"The authors are eminently qualified to present authoritative descriptions of their respective disciplines, which they do in a readable and accurate manner. But the noteworthy aspect of the book is the way they then marry their separate fields to argue logically for the use of GM technologies to improve organic agriculture. Ronald and Adamchak's clear, rational approach is refreshing, and the balance they present is sorely needed in our increasingly polarized world." -- Science Magazine "One of the best, most balanced accounts of transgenic agriculture that I have read." -- David McElroy, Nature Biotechnology "We found the book insightful and well-documented." -- Organic Gardening Magazine "They are leading a chorus of young scientists and forward thinkers who see genetic modification not as a threat to sustainable farming but as a new way to make it better...[Ronald and Adamchak] are true believers." -- Forbes These true believers "This book is a tale of two marriages. The first is that of Raoul and Pam, the authors, and is a tale of the passions of an organic farmer and a plant genetic scientist. The second is the potential marriage of two technologies--organic agriculture and genetic engineering...Like all good marriages, both include shared values, lively tensions, and reinvigorating complementarities. [The authors] share a strong sense of both the wonder of the natural world and how, if treated with respect and carefully managed, it can remain a source of inspiration and provision of our daily needs." --Sir Gordon Conway KCMG FRS, Professor of International Development, Centre for Environmental Policy, Imperial College, London, and past President of the Rockefeller Foundation, from his foreword "Here's a persuasive case that, far from contradictory, the merging of genetic engineering and organic farming offers our best shot at truly sustainable agriculture. I've seen no better introduction to the ground truth of genetically engineered crops and the promising directions this 'appropriate technology' is heading." --Stewart Brand, creator of the Whole Earth Catalog "Whether you ultimately agree with it or not, Tomorrow's Table brings a fresh approach to the debate over transgenic crops."--Michael Pollan, author of In Defense of Food and The Omnivore's Dilemma "Welcome as water in the desert--at a time when partisans compete to see who can deliver the hardest slam against those who think differently, what a welcome surprise to find this book building bridges between unnecessary antagonists. The developers of crops improved through biotechnology and the practitioners of organic agriculture want the same thing-a way to grow food that helps farmers tread more gently on the land. Ronald and Adamchak explain how simpatico these two approaches are at heart. For a future that will bring unprecedented challenges we will need all the tools we can muster. Tomorrow's Table shows how organic and biotech can coexist and complement one another. Bravo, and bring on Volume II." --L. Val Giddings, President, PrometheusAB "A unique, personal perspective on the ways in which genetically enhanced crops can improve wholesome agricultural productivity, helping to achieve the low chemical inputs that are the goal of organic agriculture and of those who care about our environment and health. Highly recommended." --Peter H. Raven, President, Missouri Botanical Garden "This wildly eccentric book juxtaposes deep scientific analysis of genetically engineered agriculture with recipes for such homey kitchen staples as cornbread and chocolate chip cookies." --Booklist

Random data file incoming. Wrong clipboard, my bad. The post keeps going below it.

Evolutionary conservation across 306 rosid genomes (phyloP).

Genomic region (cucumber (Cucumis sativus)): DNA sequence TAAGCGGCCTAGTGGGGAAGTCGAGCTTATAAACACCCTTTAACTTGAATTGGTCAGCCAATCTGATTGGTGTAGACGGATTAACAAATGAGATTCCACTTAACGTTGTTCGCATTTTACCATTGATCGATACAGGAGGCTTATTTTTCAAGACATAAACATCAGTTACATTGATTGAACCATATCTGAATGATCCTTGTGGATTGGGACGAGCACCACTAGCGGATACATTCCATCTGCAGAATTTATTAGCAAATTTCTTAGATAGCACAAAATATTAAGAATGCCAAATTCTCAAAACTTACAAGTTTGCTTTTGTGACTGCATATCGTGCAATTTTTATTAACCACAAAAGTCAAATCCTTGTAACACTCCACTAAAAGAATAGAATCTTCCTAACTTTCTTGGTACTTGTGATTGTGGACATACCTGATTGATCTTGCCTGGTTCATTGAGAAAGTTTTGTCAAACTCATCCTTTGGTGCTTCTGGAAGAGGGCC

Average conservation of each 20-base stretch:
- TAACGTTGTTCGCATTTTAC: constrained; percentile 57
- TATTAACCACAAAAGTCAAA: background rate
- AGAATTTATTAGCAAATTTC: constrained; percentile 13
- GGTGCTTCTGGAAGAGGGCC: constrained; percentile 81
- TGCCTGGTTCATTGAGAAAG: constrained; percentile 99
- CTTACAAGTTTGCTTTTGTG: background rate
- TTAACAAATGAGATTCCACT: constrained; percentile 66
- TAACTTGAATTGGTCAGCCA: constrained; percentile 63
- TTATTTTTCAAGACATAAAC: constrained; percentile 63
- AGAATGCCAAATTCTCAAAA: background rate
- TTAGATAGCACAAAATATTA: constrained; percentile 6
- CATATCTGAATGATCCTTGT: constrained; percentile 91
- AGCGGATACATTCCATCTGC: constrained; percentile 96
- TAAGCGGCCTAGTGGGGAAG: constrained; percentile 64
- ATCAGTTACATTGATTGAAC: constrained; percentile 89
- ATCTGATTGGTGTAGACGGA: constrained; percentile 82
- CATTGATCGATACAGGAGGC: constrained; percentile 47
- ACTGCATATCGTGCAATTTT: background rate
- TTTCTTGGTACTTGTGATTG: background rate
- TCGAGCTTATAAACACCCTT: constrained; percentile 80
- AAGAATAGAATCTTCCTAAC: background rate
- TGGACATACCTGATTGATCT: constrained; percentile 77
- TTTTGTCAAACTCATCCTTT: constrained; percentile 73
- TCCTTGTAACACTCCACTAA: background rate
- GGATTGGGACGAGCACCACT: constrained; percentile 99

"This book is a tale of two marriages. The first is that of Raoul and Pam, the authors, and is a tale of the passions of an organic farmer and a plant genetic scientist. The second is the potential marriage of two technologies-organic agriculture and genetic engineering. ... Like all good marriages, both include shared values, lively tensions, and reinvigorating complementarities. [The authors] share a strong sense of both the wonder of the natural world and how, if treated with respect and carefully managed, it can remain a source of inspiration and provision of our daily needs."--Sir Gordon Conway KCMG FRS, Professor of International Development, Centre for Environmental Policy, Imperial College, London, and past President of the Rockefeller Foundation, from his foreword "Here's a persuasive case that, far from contradictory, the merging of genetic engineering and organic farming offers our best shot at truly sustainable agriculture. I've seen no better introduction to the ground truth of genetically engineered crops and the promising directions this 'appropriate technology' is heading."--Stewart Brand, creator of the Whole Earth Catalog "Whether you ultimately agree with it or not, Tomorrow's Table brings a fresh approach to the debate over transgenic crops."--Michael Pollan, author of In Defense of Food and The Omnivore's Dilemma "Welcome as water in the desert-at a time when partisans compete to see who can deliver the hardest slam against those who think differently, what a welcome surprise to find this book building bridges between unnecessary antagonists. The developers of crops improved through biotechnology and the practitioners of organic agriculture want the same thing-a way to grow food that helps farmers tread more gently on the land. Ronald and Adamchak explain how simpatico these two approaches are at heart. For a future that will bring unprecedented challenges we will need all the tools we can muster. Tomorrow's Table shows how organic and biotech can coexist and complement one another. Bravo, and bring on Volume II."--L. Val Giddings, President, PrometheusAB "A unique, personal perspective on the ways in which genetically enhanced crops can improve wholesome agricultural productivity, helping to achieve the low chemical inputs that are the goal of organic agriculture and of those who care about our environment and health. Highly recommended."--Peter H. Raven, President, Missouri Botanical Garden